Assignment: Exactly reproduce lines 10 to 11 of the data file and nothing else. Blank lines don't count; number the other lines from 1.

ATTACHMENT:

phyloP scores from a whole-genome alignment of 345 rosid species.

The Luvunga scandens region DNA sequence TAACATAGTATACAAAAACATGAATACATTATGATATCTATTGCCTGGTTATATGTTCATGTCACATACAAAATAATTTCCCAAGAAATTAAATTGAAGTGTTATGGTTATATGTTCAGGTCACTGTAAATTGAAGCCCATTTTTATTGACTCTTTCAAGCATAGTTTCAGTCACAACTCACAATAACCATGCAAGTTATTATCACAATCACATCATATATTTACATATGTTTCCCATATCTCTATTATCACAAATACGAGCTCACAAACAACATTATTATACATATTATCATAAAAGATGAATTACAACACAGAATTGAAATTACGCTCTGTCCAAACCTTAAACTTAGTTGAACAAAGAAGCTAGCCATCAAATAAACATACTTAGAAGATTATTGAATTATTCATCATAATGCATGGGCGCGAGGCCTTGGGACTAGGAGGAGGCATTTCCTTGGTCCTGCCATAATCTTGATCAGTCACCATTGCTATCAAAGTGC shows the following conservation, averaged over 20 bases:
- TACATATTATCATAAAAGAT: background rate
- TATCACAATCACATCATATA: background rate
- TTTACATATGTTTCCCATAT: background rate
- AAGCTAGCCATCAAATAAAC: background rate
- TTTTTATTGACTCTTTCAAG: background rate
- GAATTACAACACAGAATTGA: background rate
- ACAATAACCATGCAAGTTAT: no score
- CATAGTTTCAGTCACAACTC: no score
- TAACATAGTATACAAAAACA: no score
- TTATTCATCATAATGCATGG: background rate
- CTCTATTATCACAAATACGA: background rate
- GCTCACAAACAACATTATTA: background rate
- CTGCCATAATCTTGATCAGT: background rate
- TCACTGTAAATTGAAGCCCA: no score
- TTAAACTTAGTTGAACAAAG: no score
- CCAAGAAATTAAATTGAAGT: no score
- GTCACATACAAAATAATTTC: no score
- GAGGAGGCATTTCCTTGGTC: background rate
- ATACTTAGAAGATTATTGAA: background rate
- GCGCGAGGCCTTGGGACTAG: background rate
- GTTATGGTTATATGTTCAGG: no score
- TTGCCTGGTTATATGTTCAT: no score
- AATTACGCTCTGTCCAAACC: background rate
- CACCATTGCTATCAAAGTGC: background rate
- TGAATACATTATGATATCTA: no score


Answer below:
- CATAGTTTCAGTCACAACTC: no score
- TAACATAGTATACAAAAACA: no score